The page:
Air Pollution Control Technologies

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Air Pollution Control
Technologies
VOC Incinerators
VOCs
• Includes pure hydrocarbons and partially
oxidized compounds (organic acids,
aldehydes, ketones)
• There are hunderds of individual
compounds with each with its own
properties and chracteristics
• Combustion processes, various industrial
operations and solvent evaporation are the
main sources
VOC Incineration
• Vapor incinerators are also called thermal
oxidizers and afterburners
• They can be also used successfully for air
polluted with small particles of solids or
liquids.
• Incineration can be used for odor control,
to destroy a toxic compound, or to reduce
the quantity of photochemically reactive
VOCs released to the atmosphere
VOC Incineration
• VOC vapors might be in a concentrated
stream (such as emergency relief gases in
a petroleum refinery) or might be a dilute
mixture in air ( such as from a paint-drying
oven)
• In the case of a dilute fume in air two
methods are used
– Direct thermal incineration
– Catalytic oxidation
VOC Incineration
• In some sources (such as printing presses
or parts-painting stations), emissions need
to be captured by hoods and a common
duct system and routed to a thermal
oxidizer (TO)
• Total VOC reduction in this case depends
on both the destruction efficiency of TO
and capture efficiency
• Total efficiency will be equal to destruction
efficiency times capture efficiency
VOC Incineration
• The main disadvantage of the VOC
incineration is the high fuel cost
• Some of the products of combustion of
some VOCs are themselves pollutants
– When a chlorinated HC is burned HCl and Cl2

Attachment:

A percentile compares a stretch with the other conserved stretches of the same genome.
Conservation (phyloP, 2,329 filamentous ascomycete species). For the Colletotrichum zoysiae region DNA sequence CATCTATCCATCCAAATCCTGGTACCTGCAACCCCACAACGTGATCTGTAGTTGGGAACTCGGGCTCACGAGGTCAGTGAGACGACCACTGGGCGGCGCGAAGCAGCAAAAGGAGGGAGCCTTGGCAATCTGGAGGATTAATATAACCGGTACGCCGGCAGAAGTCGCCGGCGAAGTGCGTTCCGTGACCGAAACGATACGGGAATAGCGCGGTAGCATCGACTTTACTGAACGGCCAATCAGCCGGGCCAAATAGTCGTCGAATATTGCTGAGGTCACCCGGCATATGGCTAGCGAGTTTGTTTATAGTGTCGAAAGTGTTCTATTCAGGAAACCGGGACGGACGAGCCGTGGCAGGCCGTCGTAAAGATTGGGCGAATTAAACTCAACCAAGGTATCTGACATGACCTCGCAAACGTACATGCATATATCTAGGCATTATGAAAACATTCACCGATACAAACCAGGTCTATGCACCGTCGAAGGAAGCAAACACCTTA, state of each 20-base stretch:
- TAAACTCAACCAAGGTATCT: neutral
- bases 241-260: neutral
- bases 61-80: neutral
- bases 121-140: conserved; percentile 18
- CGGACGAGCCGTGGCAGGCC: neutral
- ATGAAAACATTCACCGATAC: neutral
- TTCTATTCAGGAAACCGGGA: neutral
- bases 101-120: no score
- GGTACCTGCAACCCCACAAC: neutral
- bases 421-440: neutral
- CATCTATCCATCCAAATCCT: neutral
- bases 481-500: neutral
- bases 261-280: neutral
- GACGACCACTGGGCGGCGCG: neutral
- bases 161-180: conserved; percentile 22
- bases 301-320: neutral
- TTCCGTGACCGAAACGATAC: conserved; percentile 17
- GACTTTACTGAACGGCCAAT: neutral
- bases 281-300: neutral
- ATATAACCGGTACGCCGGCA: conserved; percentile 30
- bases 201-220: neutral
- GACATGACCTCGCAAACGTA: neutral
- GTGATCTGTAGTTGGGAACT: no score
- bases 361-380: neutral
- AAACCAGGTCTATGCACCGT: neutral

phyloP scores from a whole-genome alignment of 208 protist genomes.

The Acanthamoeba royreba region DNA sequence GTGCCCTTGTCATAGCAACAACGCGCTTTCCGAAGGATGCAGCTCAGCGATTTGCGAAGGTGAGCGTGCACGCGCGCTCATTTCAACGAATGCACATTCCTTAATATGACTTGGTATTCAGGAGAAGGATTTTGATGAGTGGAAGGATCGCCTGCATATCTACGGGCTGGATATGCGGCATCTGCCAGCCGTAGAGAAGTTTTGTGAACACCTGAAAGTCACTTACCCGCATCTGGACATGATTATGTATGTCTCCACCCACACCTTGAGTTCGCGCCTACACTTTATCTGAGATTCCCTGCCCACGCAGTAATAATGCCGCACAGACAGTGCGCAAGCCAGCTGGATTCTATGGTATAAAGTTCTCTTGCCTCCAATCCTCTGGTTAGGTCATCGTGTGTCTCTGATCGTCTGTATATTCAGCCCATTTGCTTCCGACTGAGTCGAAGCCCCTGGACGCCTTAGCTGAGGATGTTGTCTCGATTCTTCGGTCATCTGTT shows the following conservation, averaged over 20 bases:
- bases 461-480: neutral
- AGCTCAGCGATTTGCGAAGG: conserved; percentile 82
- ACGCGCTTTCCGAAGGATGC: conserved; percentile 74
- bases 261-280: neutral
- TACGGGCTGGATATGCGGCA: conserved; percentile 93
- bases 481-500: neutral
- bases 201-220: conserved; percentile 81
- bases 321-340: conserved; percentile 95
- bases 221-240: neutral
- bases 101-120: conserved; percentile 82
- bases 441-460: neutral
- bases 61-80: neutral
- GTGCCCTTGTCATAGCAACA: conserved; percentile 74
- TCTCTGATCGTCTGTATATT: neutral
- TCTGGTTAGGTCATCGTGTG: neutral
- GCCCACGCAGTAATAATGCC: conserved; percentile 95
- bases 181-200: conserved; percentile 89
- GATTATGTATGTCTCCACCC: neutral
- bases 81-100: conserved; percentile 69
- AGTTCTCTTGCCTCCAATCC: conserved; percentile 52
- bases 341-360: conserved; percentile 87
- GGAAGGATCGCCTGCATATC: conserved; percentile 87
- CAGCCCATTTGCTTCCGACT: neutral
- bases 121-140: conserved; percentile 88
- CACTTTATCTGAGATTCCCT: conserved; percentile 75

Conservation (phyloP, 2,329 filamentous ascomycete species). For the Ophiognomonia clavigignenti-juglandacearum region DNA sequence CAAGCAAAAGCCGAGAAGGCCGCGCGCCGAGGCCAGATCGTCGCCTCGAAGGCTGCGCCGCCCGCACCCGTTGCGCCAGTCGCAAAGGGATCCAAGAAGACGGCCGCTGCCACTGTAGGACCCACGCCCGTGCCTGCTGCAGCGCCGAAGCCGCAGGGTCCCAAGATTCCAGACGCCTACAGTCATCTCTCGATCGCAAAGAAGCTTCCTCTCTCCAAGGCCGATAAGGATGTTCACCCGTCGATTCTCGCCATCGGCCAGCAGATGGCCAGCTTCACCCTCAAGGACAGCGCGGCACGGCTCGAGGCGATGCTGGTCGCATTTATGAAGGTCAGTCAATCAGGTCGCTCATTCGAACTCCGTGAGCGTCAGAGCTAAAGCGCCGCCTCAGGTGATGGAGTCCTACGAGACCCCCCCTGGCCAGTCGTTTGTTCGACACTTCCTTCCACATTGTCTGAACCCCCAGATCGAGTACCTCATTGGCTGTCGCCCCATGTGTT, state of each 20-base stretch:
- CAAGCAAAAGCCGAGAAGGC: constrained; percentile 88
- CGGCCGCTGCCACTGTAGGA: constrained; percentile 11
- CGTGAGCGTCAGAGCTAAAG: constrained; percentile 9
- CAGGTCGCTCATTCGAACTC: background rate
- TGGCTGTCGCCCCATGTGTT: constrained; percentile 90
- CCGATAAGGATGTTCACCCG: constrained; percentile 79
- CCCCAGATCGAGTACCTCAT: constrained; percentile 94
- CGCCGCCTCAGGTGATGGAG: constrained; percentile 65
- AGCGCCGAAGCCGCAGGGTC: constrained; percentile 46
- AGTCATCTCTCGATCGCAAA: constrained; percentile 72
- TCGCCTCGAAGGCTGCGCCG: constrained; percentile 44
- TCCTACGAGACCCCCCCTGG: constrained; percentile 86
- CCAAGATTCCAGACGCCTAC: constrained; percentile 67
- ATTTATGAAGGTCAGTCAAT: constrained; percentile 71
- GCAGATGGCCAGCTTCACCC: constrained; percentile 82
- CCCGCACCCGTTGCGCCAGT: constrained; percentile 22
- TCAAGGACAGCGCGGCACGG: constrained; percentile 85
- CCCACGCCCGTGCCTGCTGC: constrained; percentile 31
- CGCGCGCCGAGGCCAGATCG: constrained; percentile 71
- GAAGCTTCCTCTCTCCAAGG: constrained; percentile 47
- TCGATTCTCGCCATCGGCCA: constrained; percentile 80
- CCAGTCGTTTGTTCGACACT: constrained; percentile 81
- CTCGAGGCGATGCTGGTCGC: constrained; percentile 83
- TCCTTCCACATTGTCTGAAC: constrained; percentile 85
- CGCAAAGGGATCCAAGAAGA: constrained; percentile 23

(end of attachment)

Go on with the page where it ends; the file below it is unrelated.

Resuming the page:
will be emitted and then additional control for
these pollutants might become neccessary
Alternatives to VOC Incineration
• Biofilter
• Wet scrubber
• Recovery of the vapors (recompression,
condensation, carbon adsroption or liquid
absorption)
If very stringent control objective exists, only
incineration can achieve that
e.g. Reduction in concentration from 10,000
ppm to 5 ppm for some malodorous organic
sulfur compounds.
Oxidation Chemistry
• Consider only the case of a premixed
dilute stream of a pure HC in air
• CxHy +
(b)O2+3.76(b)N2xCO2+(y/2)H2O+3.76(b)
N2
CxHy the general formula for any HC
b= x+(y/4)
3.76=the number of moles of N2 present in
air for every mole of O2
Oxidation Chemistry
• (b)O2+3.76(b)N2xCO2+(y/2)H2O+3.76(b)
N2
The actual detailed mechanisms of
combustion are complex and do not occur
in a single step as might be inferred from
above eqn.
The mechanism involves a branching
chain reaction and further complicated by
the larger number of possible
intermediates for higher order HCs.
Oxidation Chemistry
• (b)O2+3.76(b)N2xCO2+(y/2)H2O+3.76(b)
N2
The actual detailed mechanisms of
combustion are complex and do not occur